Steven Wilson’s Low?
When David Bowie temporarily moved away from guitars and released Low in 1977 it strongly divided fans and critics, but later came to be seen as another classic. Could Steven Wilson’s electronica-driven sixth album The Future Bites (29 January 2021; Caroline) come to be seen in a similar way?
Co-produced by Wilson and David Kosten and assisted by drummer Michael Spearman, bassist Nick Beggs, keyboardists Adam Holzman and Richard Barbieri, and British DJ David Kosten, The Future Bites is ostensibly a nine-song album, but Wilson’s record company also offers an additional CD with 10 bonus tracks, including six unused songs from the album recording sessions. This review, however, deals specifically with the nine songs.
The Future Bites represents another radical change of direction for Wilson, both in the musical and lyrical sense. Regarding the former, he draws on 1980s synth, pop and electronica, which might sound cold if it wasn’t for his well-established skill at producing catchy melodies. In relation to the lyrics, his themes this time revolve around identity, consumerism and technology, with his press release stating that it "picks apart our 21st century utopia, while also allowing for moments of personal growth and optimism".
And at a historical moment in which social media has heavily contributed towards an assault on one of the world’s leading democracies, Wilson’s analysis of “how the human brain has evolved in the internet era” might just have nailed the zeitgeist.
The album opens with the introspective Unself, a one-minute prelude with sparse instrumentation that appropriately segues into its nemesis on the bluesy track that follows, Self. Here vocalists Bobbie Gordon, Wendy Harriot, and Crystal Williams combine to add warmth to the cold and distancing lyrics and music, which strongly recalls the sound of the 1980s.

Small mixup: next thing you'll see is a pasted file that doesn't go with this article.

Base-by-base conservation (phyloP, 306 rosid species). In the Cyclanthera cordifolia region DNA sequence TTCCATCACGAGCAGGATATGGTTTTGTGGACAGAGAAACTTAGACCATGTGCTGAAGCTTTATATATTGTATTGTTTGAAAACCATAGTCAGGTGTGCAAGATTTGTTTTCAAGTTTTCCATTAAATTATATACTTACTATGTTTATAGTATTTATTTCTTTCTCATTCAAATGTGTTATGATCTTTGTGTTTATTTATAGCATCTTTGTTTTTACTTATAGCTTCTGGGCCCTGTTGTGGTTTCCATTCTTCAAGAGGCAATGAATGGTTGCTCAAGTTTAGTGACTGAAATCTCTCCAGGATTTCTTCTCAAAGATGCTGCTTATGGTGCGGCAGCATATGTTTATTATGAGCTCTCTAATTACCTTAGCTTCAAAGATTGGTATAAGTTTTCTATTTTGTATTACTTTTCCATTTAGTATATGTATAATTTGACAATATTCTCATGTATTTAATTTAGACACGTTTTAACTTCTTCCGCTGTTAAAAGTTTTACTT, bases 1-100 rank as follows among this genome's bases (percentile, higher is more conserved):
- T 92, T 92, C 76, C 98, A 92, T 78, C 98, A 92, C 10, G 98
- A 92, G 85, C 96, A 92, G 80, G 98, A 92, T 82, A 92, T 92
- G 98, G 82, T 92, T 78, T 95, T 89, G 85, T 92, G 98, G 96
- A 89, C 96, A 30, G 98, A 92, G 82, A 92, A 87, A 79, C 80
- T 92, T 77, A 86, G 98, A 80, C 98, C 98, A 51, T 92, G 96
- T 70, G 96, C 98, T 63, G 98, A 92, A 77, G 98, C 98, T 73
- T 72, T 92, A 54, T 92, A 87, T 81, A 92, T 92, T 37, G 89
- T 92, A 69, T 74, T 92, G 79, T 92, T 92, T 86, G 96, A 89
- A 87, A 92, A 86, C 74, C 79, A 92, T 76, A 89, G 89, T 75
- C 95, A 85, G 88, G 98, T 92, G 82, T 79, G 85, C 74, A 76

This is a mere appetizer however for King Ghost, which is one of the album’s highlights. The song makes you think the album is heading into To the Bone territory but, refreshingly, Wilson then throws us a curveball by opening 12 Things I Forgot with gently strummed acoustic guitar on what looks like his 1988 Ovation Elite. This cut is a pure piece of nostalgic alt-rock that thankfully also offers relief in the form of self-knowing humour, as Wilson sings:, ‘I just sit in the corner complaining, Making out things were best in the eighties’.
Single Eminent Sleaze harks back to disco with its clapping and female choruses, and - it has been suggested - possibly feature’s Holzman Fender Rhodes. Personal Shopper is another standout track, poppy and upbeat, which deals directly with society’s obsession with consumption: ‘Just keep on spending, never compromise,’ Wilson intones. It might come across as impossibly po-faced if it weren’t for the comical (in the best sense) intervention of Elton John providing a list of consumer products that include designer trainers, diamond cufflinks and fake eyelashes… It reminded this critic of Radiohead’s Fitter Happier or, going further back, to The Tubes What Do You Want From Life. Whatever, it is a wonderful song.
Follower addresses the phenomenon of social influencers but, like them, doesn’t have much else to offer; while the album closes with the touching Count of Unease, which features Wilson singing along plaintively to a soporific piano backing. It sounds like a plea for help in what might be seen as the technological madness we’ve unleashed upon ourselves, and provides a stark but appropriate end to the album.
The Future Bites represents another bold step for Wilson. It might upset and even alienate some fans but, like Bowie’s Low, it may well come to be seen as a classic that captures something essential about this transformative moment in history. Time will tell, but in the meantime we can enjoy Wilson’s melodies and look positively towards the new musical journeys he will undoubtingly take us on in the future.